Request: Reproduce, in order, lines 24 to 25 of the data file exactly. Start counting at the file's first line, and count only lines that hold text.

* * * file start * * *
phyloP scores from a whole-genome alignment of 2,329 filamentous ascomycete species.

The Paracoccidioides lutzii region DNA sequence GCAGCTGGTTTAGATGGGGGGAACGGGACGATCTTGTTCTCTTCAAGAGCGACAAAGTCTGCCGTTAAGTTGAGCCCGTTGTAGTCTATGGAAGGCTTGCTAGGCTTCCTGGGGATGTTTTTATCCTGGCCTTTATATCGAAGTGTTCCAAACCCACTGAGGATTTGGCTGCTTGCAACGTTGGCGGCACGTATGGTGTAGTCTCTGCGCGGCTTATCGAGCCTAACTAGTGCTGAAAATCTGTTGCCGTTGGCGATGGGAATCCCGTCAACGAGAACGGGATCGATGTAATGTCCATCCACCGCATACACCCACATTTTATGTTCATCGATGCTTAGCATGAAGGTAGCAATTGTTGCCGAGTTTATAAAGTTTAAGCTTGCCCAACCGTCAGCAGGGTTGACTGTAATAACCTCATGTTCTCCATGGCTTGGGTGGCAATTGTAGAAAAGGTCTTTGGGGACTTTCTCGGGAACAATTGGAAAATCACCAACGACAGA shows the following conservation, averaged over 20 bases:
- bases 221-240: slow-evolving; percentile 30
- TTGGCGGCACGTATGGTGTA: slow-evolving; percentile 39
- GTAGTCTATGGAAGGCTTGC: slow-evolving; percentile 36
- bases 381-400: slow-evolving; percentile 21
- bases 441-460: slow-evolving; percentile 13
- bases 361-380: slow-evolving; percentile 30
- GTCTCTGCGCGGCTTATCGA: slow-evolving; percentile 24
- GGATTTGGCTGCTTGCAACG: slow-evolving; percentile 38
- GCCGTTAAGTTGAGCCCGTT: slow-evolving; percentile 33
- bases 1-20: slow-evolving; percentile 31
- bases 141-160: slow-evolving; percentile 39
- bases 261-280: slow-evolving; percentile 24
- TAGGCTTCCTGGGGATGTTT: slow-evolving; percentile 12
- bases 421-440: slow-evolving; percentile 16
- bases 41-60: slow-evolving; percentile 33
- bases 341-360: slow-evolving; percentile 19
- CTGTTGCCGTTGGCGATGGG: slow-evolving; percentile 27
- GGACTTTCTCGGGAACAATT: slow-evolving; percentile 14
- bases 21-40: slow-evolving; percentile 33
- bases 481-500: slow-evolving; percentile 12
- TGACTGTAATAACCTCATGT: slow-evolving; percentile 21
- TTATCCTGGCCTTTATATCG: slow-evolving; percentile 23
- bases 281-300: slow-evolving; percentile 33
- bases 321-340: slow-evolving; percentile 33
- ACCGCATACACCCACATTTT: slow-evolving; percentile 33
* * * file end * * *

- TTATCCTGGCCTTTATATCG: slow-evolving; percentile 23
- bases 281-300: slow-evolving; percentile 33